The database audit and security appliance plugs into a company's network and logs all traffic to databases on that network. The log can aid companies in their audit and compliance programs, but the appliance also flags anomalous queries. These queries could be a sign of an attack or an insider accessing data he should not have access to, Symantec said.

Because it watches traffic going in and out the database, the appliance can alert a user to attacks that conventional security products might not see. "Even with the most robust database protection, a single compromised password can result in a devastating attack," said Gerry Egan, a product manager for Advanced Concepts at Symantec Research Labs.

Researchers in India are working on StarFS, the catchy name for new software that is designed to solve the nightmare of dealing with multiple file servers in different locations. StarFS runs on top of existing file systems and creates a single virtual data store, making many servers appear like a single drive on a user's PC.

"StarFS could provide a new market for Symantec. Traditionally, we are targeting databases, one datacenter, tight clusters and big Oracle systems," said Navin Kabra, the senior principal software engineer at Symantec Research Labs.

Guenter Roeck, an advisory engineer in Symantec's labs, is working on a project called Software Fault Tolerance. The software promises a nearly seamless failover without any data loss in case of an application failure. That includes data on transactions that were in progress when the application failed, Roeck said.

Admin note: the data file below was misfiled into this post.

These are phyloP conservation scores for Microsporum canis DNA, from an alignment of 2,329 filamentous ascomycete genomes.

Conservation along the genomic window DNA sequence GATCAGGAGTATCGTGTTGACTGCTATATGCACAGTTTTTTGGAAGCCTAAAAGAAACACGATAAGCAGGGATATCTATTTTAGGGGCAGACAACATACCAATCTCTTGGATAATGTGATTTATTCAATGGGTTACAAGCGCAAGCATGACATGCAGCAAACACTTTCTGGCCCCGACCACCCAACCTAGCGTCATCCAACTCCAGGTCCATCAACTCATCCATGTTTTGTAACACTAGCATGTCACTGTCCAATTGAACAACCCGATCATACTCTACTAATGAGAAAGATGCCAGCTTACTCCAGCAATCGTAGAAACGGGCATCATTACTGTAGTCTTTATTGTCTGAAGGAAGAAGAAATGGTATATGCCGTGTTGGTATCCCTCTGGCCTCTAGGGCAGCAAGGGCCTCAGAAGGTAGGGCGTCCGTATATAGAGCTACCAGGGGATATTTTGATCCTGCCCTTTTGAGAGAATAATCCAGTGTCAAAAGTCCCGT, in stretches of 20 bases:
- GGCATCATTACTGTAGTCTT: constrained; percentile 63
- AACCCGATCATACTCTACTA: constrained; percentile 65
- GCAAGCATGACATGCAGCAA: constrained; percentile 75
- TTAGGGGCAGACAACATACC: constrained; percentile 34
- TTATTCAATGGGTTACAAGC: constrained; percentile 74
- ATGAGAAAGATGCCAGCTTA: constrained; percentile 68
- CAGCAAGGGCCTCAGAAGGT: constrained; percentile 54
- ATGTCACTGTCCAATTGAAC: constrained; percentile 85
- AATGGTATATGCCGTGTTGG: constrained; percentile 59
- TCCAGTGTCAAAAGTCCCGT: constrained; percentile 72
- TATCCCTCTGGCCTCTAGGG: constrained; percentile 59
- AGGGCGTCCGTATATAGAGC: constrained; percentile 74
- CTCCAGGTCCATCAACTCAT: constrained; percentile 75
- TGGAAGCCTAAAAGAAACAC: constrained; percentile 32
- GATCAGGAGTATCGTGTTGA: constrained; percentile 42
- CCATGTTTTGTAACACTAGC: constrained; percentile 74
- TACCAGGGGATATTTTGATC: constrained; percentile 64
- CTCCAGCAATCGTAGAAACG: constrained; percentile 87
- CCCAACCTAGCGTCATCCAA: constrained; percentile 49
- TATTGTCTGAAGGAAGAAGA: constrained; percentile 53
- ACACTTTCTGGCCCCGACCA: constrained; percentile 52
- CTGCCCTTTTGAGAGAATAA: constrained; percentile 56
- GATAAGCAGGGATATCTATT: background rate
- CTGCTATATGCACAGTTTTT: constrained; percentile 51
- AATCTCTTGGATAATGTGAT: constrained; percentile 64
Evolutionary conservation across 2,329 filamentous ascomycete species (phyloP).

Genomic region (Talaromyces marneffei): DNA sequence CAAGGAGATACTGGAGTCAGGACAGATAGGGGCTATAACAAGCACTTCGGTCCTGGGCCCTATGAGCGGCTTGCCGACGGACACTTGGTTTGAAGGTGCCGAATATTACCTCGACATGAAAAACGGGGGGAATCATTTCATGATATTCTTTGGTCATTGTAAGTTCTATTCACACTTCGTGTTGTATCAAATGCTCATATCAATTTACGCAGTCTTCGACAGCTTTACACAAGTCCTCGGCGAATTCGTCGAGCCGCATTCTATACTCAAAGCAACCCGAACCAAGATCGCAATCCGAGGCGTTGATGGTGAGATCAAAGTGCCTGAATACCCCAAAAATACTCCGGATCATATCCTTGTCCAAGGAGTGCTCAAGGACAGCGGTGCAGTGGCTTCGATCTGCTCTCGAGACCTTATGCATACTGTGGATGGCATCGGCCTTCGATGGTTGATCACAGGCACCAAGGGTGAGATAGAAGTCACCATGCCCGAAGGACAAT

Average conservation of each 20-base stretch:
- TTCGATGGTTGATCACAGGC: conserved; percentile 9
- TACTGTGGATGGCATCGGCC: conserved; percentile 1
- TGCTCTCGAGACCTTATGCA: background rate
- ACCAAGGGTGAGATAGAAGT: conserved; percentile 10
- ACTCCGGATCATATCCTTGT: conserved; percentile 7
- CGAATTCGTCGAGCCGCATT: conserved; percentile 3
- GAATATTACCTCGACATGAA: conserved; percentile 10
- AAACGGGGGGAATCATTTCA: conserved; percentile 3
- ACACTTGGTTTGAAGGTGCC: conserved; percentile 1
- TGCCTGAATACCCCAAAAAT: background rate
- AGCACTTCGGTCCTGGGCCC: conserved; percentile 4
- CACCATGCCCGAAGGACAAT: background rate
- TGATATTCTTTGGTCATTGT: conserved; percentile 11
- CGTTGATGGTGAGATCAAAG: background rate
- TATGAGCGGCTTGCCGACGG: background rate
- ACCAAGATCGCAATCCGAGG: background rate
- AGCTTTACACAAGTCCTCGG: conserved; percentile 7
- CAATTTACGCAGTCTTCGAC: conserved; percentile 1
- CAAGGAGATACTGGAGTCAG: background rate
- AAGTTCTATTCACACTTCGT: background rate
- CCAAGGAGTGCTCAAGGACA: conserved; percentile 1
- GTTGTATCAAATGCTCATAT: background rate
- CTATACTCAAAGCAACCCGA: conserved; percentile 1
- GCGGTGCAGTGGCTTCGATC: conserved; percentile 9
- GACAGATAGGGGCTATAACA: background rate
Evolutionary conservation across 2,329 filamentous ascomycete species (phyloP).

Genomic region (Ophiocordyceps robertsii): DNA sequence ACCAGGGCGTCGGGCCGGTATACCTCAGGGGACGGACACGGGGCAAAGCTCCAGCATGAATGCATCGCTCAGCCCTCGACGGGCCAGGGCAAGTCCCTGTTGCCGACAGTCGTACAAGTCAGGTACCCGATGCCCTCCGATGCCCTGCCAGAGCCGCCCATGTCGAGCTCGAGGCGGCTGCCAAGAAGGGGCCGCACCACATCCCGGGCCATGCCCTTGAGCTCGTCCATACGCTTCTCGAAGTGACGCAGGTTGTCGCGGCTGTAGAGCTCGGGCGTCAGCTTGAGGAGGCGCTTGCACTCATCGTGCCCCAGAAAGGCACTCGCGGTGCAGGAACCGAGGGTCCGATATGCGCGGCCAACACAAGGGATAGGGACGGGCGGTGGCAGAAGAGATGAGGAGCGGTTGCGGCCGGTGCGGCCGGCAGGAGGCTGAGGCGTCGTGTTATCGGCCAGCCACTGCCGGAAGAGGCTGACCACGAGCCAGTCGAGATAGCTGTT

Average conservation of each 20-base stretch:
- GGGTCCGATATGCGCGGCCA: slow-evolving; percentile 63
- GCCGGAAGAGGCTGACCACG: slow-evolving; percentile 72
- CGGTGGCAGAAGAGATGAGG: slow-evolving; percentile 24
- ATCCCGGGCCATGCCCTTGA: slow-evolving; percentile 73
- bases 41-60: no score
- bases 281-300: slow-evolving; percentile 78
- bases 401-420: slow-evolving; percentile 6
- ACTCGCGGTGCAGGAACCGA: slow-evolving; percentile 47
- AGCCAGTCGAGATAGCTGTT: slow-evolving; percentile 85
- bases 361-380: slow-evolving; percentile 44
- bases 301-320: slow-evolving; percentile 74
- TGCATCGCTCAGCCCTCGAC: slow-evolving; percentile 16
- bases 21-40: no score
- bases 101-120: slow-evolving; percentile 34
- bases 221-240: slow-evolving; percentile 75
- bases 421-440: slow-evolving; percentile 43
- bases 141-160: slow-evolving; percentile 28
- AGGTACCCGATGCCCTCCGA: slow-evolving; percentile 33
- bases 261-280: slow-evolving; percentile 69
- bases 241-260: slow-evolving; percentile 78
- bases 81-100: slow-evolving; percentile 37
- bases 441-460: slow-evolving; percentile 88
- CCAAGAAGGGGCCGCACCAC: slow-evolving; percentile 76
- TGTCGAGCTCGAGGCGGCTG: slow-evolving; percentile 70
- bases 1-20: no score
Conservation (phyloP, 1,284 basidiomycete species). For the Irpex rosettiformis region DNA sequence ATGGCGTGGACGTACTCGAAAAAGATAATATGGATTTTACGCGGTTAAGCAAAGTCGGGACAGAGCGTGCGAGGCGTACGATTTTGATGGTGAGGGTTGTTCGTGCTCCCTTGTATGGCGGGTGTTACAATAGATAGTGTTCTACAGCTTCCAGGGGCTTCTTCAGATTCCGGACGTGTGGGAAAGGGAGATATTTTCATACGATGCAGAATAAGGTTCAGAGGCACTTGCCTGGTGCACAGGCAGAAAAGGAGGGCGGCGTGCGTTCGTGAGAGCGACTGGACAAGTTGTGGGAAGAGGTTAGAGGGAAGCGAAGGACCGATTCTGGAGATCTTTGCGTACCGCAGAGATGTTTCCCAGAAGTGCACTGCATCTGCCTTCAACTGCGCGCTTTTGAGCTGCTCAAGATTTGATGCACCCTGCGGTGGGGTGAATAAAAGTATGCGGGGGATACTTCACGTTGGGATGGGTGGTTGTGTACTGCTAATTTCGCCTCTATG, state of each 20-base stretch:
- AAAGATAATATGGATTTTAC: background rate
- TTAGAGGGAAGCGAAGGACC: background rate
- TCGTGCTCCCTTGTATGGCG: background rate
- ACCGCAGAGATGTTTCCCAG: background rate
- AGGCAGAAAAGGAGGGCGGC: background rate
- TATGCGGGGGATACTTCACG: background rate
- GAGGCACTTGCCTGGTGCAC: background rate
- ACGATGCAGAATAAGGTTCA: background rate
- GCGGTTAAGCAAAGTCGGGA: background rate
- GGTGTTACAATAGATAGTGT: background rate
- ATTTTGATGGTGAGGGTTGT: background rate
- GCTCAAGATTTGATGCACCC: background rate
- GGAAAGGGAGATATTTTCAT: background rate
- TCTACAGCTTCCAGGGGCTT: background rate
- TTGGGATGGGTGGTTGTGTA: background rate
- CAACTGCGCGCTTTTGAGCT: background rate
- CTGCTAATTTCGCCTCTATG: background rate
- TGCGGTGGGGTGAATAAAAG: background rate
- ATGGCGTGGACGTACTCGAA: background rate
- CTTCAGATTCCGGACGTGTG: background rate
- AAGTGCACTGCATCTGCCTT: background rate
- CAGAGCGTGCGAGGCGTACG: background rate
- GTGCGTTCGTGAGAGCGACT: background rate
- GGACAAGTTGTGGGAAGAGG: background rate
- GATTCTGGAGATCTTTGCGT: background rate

"It is almost like beaming the application from one machine to another from a process perspective," he said. Current clustering and high-availability products start the application on a different machine in case of failure, but transactions that are in progress may be lost and the client may lose the connection, he said.

Both StarFS and Software Fault Tolerance are still in the research stage, but the researchers are talking with the product teams.

With a stronger research group, Symantec can dispel the image of a company that has to rely on acquisitions to innovate. The company's buying spree might have something to do with that. Aside from the Veritas merger, this year's takeovers include antiphishing company WholeSecurity and compliance specialists BindView and Sygate.

"We actually do spend a lot of our time thinking about creating options for the future," CTO Bregman said. "To some extent, there is a perception that Symantec and Veritas are reactive acquirers. I would dispute that."